Hill staff sgt. recalls harrowing 10-hour firefight in Afghanistan

HILL AIR FORCE BASE — Kyle Bushey says he thought of only two things during a grim, 10-hour firefight he endured in Afghanistan last year: keeping his team safe and staying alive to see his then-unborn son.

Bushey, 24, is a staff sergeant and bomb technician with the 775th Explosive Ordnance Disposal flight at Hill Air Force Base. In February 2014, Bushey’s very first deployment sent him to Afghanistan, where, after a few months in the region, he was involved in a battle that will forever shape his time in the Air Force. 

On May 21, 2014, while deployed to the 466th Explosive Ordnance Disposal Flight, Bushey, Tech. Sgt. Kristopher Parker and Senior Airman T.J. Brantley set out on a mission to assist Army forces and Afghan Border Police by clearing a cave system in the mountains of Kandahar Province that was believed to be holding explosives, ammunition and supplies for insurgent forces.

“Up until that day, it was a pretty quiet deployment,” Bushey said. “But that changed really quick.”

As the team first approached the cave system, they began taking enemy fire about 100 yards from the cave opening. The rounds came at a furious pace, hitting rocks and other pieces of land just feet away from the airmen.

“It was just complete shock and awe,” Bushey said, recalling the moment he was being fired on by enemy forces. “This was my first deployment, so I hadn’t experienced anything like this. I was looking around like, ’Is this really happening?’”

Bushey and the others immediately began returning fire to keep the enemies in the cave, and then moved away to allow close-air-support aircraft to conduct air strikes on the area.

The clearing air strikes allowed the team to approach the cave for a second time, where they destroyed four Improvised Explosive Device caches.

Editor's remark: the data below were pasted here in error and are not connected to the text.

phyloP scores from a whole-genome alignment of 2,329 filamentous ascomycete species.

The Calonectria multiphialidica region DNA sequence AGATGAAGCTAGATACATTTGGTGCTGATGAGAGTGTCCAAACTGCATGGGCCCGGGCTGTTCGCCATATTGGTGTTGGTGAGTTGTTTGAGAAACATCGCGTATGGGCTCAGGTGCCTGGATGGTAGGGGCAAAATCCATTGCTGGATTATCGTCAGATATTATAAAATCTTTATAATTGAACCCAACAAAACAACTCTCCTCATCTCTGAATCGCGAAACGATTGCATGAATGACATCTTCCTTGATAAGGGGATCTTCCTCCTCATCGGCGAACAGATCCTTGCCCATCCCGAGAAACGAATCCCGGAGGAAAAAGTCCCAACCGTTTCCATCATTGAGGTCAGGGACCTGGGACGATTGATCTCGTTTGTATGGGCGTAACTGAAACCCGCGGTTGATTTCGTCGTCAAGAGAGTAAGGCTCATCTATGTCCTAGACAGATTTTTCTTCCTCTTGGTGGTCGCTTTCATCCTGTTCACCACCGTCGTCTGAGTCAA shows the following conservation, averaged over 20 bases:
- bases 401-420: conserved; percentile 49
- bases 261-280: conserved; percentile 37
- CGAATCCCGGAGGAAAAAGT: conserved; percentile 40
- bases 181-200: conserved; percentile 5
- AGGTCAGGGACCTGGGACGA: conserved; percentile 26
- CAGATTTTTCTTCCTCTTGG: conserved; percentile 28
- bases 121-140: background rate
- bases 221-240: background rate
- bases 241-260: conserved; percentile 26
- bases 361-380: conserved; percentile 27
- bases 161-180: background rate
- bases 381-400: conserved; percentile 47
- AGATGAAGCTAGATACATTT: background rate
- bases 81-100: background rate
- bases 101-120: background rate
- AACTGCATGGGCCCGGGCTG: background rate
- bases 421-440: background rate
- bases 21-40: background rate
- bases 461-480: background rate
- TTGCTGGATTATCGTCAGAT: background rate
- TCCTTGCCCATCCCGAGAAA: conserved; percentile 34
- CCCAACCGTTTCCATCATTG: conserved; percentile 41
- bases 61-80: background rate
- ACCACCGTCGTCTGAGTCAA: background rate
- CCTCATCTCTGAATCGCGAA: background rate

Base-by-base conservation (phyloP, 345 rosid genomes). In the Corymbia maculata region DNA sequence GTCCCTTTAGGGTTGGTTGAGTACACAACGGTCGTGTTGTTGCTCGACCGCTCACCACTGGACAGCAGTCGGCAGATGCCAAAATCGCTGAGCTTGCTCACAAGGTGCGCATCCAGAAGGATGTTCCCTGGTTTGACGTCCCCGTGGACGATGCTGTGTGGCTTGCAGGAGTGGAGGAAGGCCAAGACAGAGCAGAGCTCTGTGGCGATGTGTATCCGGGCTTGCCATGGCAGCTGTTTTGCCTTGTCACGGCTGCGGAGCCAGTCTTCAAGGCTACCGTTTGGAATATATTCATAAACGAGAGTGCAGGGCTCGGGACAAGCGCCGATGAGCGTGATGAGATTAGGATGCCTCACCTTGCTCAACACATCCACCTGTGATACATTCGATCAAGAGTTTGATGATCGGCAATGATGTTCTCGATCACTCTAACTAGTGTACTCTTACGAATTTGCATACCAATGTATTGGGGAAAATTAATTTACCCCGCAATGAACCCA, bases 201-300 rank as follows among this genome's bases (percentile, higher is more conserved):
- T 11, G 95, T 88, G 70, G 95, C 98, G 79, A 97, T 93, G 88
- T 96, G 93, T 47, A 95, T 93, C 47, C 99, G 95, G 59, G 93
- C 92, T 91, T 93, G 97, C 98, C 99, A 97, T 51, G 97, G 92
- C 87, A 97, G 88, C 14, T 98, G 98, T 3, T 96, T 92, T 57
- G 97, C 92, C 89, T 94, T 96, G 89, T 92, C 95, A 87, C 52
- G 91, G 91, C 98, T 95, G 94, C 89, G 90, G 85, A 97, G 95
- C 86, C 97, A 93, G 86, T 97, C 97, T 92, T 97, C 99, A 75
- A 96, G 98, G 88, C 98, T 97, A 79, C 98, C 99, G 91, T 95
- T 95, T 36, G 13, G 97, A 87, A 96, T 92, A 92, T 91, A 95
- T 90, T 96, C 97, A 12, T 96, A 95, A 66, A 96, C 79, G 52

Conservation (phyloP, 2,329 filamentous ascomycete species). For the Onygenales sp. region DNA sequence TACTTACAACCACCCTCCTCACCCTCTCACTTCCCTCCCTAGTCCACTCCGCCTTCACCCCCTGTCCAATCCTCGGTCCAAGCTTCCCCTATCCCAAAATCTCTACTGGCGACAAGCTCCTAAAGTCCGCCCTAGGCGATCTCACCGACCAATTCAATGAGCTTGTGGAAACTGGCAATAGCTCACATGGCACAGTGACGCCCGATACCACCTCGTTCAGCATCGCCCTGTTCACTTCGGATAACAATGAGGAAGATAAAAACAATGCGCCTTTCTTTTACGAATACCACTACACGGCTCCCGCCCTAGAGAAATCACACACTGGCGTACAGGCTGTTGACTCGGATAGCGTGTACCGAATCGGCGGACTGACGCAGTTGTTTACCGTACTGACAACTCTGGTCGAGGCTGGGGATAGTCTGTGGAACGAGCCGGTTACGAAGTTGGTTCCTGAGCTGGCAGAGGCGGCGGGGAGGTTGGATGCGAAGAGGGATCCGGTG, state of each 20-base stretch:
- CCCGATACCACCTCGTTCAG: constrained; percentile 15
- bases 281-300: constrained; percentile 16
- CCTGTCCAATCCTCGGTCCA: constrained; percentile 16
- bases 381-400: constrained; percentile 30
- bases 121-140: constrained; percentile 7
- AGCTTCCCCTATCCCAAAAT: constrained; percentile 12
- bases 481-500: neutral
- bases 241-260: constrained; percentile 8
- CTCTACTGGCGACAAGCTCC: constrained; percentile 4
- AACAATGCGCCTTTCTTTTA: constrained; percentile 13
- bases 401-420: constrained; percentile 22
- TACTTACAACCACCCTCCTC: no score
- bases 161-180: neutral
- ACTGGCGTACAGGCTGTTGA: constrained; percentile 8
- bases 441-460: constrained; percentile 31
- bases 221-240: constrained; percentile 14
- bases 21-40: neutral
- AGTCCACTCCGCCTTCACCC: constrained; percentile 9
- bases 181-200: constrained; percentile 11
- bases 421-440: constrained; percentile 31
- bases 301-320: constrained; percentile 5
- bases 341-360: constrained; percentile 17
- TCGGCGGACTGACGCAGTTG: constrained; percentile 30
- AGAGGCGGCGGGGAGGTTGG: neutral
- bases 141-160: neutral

As the mission neared its distressing fifth hour, another round of air fire allowed Bushey’s team to approach the cave for a third time, where they were once again met with rapid machine gun fire. While returning fire, Brantley pulled a soldier out of the line of fire. An Army lieutenant suffered a gunshot wound to the leg, which resulted in a shattered bone.

The insurgents then started firing rocket-propelled grenades and tossed a 20-pound IED toward the group, propelling Parker and Brantley off their positions and leaving them both with severe concussions.

“They both ended up with traumatic brain injuries,” Bushey said.

Though both concussed and still under enemy fire, Parker and Brantley provided care to the army lieutenant and carried him to a safer cover position.

All the while, Bushey provided cover fire with his M-4 rifle, allowing the troops to safely evacuate the injured lieutenant. Heat exposure caused Bushey to lose consciousness several times during the ordeal, but he managed to continue his cover fire and helped establish a landing zone for an incoming rescue team.

At the end of the incident, all friendly troops were evacuated safely.

“All I thought about was getting the team out of there safely and staying alive so I could see my son,” Bushey said. “There really wasn’t time to think about anything else.”

Bushey accomplished his first objective that day, when the team evacuated safely. The next occurred a few months later, on Sept. 30, 2014 — the day his son, Carson, was born.

“I just wanted to see my son,” Bushey said. “That was always in the back of my mind during that whole ordeal. I’m glad it happened.”

For his efforts, Bushey was one of 24 airmen included in the Air Force’s annual “Portraits of Courage” publication. He was also submitted for the Bronze Star Medal With Valor.